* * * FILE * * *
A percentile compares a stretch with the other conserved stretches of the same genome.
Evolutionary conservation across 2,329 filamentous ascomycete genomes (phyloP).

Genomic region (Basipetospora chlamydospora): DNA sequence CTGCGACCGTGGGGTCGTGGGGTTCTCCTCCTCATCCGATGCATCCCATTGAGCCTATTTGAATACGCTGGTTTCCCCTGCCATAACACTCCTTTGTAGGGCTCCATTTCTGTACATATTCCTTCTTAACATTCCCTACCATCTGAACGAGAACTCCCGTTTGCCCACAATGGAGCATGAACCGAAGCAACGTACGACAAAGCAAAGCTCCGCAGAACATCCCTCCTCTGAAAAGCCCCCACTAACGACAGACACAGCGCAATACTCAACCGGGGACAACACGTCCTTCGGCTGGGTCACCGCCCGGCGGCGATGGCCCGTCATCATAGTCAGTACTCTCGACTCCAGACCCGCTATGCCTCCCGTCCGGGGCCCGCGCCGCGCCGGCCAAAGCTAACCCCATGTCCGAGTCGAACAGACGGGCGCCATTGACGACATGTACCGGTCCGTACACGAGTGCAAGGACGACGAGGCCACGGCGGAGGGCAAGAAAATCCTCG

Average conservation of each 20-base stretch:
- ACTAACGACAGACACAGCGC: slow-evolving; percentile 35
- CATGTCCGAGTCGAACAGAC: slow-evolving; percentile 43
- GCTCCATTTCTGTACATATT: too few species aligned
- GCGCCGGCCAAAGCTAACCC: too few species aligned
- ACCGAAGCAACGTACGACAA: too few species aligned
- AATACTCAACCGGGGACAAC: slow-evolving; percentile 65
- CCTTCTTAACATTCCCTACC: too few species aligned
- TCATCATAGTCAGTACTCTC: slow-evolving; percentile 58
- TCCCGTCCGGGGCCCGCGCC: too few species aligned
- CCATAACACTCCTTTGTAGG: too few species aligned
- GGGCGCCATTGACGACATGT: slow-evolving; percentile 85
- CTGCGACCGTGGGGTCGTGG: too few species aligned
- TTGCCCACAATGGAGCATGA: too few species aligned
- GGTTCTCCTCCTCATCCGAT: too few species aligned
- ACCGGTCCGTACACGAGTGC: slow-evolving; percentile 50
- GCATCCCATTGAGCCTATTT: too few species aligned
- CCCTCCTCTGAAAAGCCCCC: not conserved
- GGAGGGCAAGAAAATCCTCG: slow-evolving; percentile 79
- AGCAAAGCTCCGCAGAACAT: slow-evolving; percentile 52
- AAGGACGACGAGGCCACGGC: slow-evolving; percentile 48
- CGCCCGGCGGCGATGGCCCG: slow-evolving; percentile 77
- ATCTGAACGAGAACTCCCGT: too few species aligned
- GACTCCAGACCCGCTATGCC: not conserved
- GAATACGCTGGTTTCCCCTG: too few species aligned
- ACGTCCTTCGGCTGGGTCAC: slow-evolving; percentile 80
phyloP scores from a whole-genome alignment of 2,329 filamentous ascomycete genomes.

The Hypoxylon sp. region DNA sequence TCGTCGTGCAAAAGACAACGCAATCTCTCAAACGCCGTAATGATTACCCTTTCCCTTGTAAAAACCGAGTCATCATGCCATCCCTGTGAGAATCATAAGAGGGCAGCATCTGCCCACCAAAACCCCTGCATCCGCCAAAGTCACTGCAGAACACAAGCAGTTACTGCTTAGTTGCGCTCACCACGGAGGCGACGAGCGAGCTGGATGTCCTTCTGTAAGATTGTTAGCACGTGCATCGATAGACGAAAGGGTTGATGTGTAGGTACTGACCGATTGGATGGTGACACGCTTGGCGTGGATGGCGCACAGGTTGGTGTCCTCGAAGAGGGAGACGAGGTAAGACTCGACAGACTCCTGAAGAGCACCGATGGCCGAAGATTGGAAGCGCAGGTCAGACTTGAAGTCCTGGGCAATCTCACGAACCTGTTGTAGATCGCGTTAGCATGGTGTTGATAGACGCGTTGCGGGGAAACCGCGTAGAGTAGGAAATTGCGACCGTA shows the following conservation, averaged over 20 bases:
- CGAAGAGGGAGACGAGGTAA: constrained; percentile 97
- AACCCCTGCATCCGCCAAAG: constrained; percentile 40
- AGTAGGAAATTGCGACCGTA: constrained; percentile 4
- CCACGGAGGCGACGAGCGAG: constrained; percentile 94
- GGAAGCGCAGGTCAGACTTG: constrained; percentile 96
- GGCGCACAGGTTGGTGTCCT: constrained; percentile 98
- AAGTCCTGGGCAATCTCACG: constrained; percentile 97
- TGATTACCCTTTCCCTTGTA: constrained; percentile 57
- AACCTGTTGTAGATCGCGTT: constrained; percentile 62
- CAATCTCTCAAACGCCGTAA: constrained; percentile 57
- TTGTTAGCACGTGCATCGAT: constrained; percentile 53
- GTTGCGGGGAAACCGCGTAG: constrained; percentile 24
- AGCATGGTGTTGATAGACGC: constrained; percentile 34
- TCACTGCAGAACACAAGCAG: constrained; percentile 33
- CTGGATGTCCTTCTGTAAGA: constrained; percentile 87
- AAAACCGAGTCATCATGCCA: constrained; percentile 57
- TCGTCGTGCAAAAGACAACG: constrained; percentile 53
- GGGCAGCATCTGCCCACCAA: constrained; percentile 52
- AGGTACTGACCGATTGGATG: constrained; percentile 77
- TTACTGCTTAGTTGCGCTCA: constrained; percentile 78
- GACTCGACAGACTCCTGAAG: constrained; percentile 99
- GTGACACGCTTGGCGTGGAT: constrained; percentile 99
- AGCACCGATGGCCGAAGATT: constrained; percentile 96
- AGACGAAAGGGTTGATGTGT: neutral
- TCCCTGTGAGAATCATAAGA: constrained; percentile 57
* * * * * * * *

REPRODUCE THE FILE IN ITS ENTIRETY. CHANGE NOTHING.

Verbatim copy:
A percentile compares a stretch with the other conserved stretches of the same genome.
Evolutionary conservation across 2,329 filamentous ascomycete genomes (phyloP).

Genomic region (Basipetospora chlamydospora): DNA sequence CTGCGACCGTGGGGTCGTGGGGTTCTCCTCCTCATCCGATGCATCCCATTGAGCCTATTTGAATACGCTGGTTTCCCCTGCCATAACACTCCTTTGTAGGGCTCCATTTCTGTACATATTCCTTCTTAACATTCCCTACCATCTGAACGAGAACTCCCGTTTGCCCACAATGGAGCATGAACCGAAGCAACGTACGACAAAGCAAAGCTCCGCAGAACATCCCTCCTCTGAAAAGCCCCCACTAACGACAGACACAGCGCAATACTCAACCGGGGACAACACGTCCTTCGGCTGGGTCACCGCCCGGCGGCGATGGCCCGTCATCATAGTCAGTACTCTCGACTCCAGACCCGCTATGCCTCCCGTCCGGGGCCCGCGCCGCGCCGGCCAAAGCTAACCCCATGTCCGAGTCGAACAGACGGGCGCCATTGACGACATGTACCGGTCCGTACACGAGTGCAAGGACGACGAGGCCACGGCGGAGGGCAAGAAAATCCTCG

Average conservation of each 20-base stretch:
- ACTAACGACAGACACAGCGC: slow-evolving; percentile 35
- CATGTCCGAGTCGAACAGAC: slow-evolving; percentile 43
- GCTCCATTTCTGTACATATT: too few species aligned
- GCGCCGGCCAAAGCTAACCC: too few species aligned
- ACCGAAGCAACGTACGACAA: too few species aligned
- AATACTCAACCGGGGACAAC: slow-evolving; percentile 65
- CCTTCTTAACATTCCCTACC: too few species aligned
- TCATCATAGTCAGTACTCTC: slow-evolving; percentile 58
- TCCCGTCCGGGGCCCGCGCC: too few species aligned
- CCATAACACTCCTTTGTAGG: too few species aligned
- GGGCGCCATTGACGACATGT: slow-evolving; percentile 85
- CTGCGACCGTGGGGTCGTGG: too few species aligned
- TTGCCCACAATGGAGCATGA: too few species aligned
- GGTTCTCCTCCTCATCCGAT: too few species aligned
- ACCGGTCCGTACACGAGTGC: slow-evolving; percentile 50
- GCATCCCATTGAGCCTATTT: too few species aligned
- CCCTCCTCTGAAAAGCCCCC: not conserved
- GGAGGGCAAGAAAATCCTCG: slow-evolving; percentile 79
- AGCAAAGCTCCGCAGAACAT: slow-evolving; percentile 52
- AAGGACGACGAGGCCACGGC: slow-evolving; percentile 48
- CGCCCGGCGGCGATGGCCCG: slow-evolving; percentile 77
- ATCTGAACGAGAACTCCCGT: too few species aligned
- GACTCCAGACCCGCTATGCC: not conserved
- GAATACGCTGGTTTCCCCTG: too few species aligned
- ACGTCCTTCGGCTGGGTCAC: slow-evolving; percentile 80
phyloP scores from a whole-genome alignment of 2,329 filamentous ascomycete genomes.

The Hypoxylon sp. region DNA sequence TCGTCGTGCAAAAGACAACGCAATCTCTCAAACGCCGTAATGATTACCCTTTCCCTTGTAAAAACCGAGTCATCATGCCATCCCTGTGAGAATCATAAGAGGGCAGCATCTGCCCACCAAAACCCCTGCATCCGCCAAAGTCACTGCAGAACACAAGCAGTTACTGCTTAGTTGCGCTCACCACGGAGGCGACGAGCGAGCTGGATGTCCTTCTGTAAGATTGTTAGCACGTGCATCGATAGACGAAAGGGTTGATGTGTAGGTACTGACCGATTGGATGGTGACACGCTTGGCGTGGATGGCGCACAGGTTGGTGTCCTCGAAGAGGGAGACGAGGTAAGACTCGACAGACTCCTGAAGAGCACCGATGGCCGAAGATTGGAAGCGCAGGTCAGACTTGAAGTCCTGGGCAATCTCACGAACCTGTTGTAGATCGCGTTAGCATGGTGTTGATAGACGCGTTGCGGGGAAACCGCGTAGAGTAGGAAATTGCGACCGTA shows the following conservation, averaged over 20 bases:
- CGAAGAGGGAGACGAGGTAA: constrained; percentile 97
- AACCCCTGCATCCGCCAAAG: constrained; percentile 40
- AGTAGGAAATTGCGACCGTA: constrained; percentile 4
- CCACGGAGGCGACGAGCGAG: constrained; percentile 94
- GGAAGCGCAGGTCAGACTTG: constrained; percentile 96
- GGCGCACAGGTTGGTGTCCT: constrained; percentile 98
- AAGTCCTGGGCAATCTCACG: constrained; percentile 97
- TGATTACCCTTTCCCTTGTA: constrained; percentile 57
- AACCTGTTGTAGATCGCGTT: constrained; percentile 62
- CAATCTCTCAAACGCCGTAA: constrained; percentile 57
- TTGTTAGCACGTGCATCGAT: constrained; percentile 53
- GTTGCGGGGAAACCGCGTAG: constrained; percentile 24
- AGCATGGTGTTGATAGACGC: constrained; percentile 34
- TCACTGCAGAACACAAGCAG: constrained; percentile 33
- CTGGATGTCCTTCTGTAAGA: constrained; percentile 87
- AAAACCGAGTCATCATGCCA: constrained; percentile 57
- TCGTCGTGCAAAAGACAACG: constrained; percentile 53
- GGGCAGCATCTGCCCACCAA: constrained; percentile 52
- AGGTACTGACCGATTGGATG: constrained; percentile 77
- TTACTGCTTAGTTGCGCTCA: constrained; percentile 78
- GACTCGACAGACTCCTGAAG: constrained; percentile 99
- GTGACACGCTTGGCGTGGAT: constrained; percentile 99
- AGCACCGATGGCCGAAGATT: constrained; percentile 96
- AGACGAAAGGGTTGATGTGT: neutral
- TCCCTGTGAGAATCATAAGA: constrained; percentile 57